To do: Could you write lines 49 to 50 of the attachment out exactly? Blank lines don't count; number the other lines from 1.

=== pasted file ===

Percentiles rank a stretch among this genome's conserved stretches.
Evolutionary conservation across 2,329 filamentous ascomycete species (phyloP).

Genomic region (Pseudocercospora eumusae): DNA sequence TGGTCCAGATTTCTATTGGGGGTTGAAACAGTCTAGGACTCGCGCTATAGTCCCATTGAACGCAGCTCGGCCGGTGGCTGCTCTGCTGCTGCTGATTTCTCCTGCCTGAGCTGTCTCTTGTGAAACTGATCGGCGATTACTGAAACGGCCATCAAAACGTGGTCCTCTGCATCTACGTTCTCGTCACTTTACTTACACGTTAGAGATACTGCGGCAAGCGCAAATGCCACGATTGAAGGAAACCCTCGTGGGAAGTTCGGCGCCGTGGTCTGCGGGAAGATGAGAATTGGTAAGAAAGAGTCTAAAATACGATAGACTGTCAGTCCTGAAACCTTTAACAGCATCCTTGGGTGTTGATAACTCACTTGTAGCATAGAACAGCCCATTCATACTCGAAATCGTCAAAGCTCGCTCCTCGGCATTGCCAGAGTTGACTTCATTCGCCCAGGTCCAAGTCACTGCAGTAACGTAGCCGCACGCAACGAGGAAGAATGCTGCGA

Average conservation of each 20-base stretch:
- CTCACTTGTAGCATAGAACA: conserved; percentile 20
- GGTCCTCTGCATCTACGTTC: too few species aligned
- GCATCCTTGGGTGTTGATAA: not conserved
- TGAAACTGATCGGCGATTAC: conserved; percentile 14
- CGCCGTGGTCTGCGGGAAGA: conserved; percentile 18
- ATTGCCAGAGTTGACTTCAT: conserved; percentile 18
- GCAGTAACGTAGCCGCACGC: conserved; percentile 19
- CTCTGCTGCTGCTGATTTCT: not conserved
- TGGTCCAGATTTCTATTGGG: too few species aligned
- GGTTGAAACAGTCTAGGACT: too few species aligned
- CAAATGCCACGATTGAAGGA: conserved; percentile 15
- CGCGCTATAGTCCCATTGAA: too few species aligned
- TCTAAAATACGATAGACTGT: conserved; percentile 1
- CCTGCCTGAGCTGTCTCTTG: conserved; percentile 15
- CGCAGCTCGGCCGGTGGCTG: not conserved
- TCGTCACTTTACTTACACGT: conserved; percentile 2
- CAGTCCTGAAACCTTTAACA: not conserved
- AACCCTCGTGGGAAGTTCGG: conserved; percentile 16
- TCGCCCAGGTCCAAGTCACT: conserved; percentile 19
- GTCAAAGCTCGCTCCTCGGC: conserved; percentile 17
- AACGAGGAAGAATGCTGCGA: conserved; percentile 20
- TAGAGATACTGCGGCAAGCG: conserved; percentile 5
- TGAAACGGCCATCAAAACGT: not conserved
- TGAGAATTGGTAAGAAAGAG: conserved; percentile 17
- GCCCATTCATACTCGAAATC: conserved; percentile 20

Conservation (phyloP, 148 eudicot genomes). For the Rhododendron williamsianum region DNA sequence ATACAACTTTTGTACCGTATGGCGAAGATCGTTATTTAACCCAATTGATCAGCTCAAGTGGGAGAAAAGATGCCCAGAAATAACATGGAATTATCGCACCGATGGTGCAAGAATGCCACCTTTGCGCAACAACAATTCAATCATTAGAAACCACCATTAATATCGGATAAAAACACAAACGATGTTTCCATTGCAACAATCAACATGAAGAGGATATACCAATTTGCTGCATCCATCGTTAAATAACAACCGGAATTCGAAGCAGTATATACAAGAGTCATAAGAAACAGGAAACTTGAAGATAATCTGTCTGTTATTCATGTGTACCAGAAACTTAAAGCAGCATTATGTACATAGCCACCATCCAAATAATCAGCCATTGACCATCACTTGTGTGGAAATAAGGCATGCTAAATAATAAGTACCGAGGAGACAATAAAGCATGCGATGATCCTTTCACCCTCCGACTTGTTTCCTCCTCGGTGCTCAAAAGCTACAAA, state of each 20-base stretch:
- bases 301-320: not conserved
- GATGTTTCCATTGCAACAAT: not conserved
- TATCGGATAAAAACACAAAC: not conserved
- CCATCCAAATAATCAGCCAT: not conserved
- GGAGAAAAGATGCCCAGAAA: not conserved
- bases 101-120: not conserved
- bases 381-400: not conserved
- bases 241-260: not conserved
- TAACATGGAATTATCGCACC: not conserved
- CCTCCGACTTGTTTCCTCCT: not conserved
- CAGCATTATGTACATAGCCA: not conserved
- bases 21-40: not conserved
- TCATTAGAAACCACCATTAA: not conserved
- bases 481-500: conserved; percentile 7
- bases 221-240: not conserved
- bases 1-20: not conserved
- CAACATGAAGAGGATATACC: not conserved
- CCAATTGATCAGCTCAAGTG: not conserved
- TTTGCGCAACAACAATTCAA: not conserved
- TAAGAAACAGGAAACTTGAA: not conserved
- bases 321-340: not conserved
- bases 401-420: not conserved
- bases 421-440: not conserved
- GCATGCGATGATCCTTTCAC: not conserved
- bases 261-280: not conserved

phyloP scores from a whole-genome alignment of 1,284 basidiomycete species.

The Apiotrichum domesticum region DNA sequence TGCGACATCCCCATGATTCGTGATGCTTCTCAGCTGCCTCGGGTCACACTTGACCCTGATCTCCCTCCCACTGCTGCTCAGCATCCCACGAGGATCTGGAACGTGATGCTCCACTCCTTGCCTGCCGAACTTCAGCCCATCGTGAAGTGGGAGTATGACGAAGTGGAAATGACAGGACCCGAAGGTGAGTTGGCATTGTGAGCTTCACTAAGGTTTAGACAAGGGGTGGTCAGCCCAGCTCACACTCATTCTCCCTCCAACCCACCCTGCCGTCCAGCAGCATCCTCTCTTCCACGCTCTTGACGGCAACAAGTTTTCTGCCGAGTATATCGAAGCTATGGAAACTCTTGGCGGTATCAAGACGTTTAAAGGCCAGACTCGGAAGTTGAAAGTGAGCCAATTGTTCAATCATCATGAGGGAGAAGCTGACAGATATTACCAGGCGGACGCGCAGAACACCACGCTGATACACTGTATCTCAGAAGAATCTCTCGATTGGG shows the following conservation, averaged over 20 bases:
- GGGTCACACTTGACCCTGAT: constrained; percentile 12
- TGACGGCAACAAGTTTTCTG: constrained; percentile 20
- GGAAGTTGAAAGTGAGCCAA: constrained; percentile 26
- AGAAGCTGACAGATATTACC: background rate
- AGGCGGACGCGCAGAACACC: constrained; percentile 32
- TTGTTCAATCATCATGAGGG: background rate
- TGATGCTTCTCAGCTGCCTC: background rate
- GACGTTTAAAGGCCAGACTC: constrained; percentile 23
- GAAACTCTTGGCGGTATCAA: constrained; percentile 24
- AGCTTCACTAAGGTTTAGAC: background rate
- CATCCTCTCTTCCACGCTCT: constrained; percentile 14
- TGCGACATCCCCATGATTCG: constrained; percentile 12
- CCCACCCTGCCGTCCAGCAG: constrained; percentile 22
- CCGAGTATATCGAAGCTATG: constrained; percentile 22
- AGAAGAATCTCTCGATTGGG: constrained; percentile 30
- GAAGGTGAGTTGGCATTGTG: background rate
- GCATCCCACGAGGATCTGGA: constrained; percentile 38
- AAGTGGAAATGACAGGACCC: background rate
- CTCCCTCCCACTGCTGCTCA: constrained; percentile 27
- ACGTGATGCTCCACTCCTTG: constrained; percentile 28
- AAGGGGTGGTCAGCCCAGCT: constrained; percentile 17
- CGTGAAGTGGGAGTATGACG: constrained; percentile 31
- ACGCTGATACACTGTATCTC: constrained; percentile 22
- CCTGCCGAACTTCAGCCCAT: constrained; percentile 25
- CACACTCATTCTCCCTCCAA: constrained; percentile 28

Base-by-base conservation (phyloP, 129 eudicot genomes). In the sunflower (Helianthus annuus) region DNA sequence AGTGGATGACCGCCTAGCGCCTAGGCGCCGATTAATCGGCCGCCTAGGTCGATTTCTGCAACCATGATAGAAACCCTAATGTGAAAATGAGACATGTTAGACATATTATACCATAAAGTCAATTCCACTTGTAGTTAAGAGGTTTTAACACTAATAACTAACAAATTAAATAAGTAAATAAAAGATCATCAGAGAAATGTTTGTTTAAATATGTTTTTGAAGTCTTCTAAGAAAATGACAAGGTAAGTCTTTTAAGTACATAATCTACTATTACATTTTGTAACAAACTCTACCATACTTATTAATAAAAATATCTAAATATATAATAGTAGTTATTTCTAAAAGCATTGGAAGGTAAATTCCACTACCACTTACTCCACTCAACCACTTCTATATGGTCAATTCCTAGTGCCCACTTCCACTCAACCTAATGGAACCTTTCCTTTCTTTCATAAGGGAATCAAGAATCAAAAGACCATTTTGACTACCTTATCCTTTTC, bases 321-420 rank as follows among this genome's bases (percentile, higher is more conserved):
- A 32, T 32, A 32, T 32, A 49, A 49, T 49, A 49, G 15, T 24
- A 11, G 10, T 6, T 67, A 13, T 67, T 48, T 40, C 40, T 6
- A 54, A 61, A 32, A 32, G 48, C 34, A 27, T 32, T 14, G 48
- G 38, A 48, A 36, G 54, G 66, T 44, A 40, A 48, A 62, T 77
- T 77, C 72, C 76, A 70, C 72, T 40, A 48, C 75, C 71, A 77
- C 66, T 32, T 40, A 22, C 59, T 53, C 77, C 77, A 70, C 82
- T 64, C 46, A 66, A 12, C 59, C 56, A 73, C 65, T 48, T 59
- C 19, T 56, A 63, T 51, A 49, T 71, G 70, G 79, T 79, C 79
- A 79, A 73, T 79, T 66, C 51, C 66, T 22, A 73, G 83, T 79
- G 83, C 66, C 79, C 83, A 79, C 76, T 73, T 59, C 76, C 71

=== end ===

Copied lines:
- TTTGCGCAACAACAATTCAA: not conserved
- TAAGAAACAGGAAACTTGAA: not conserved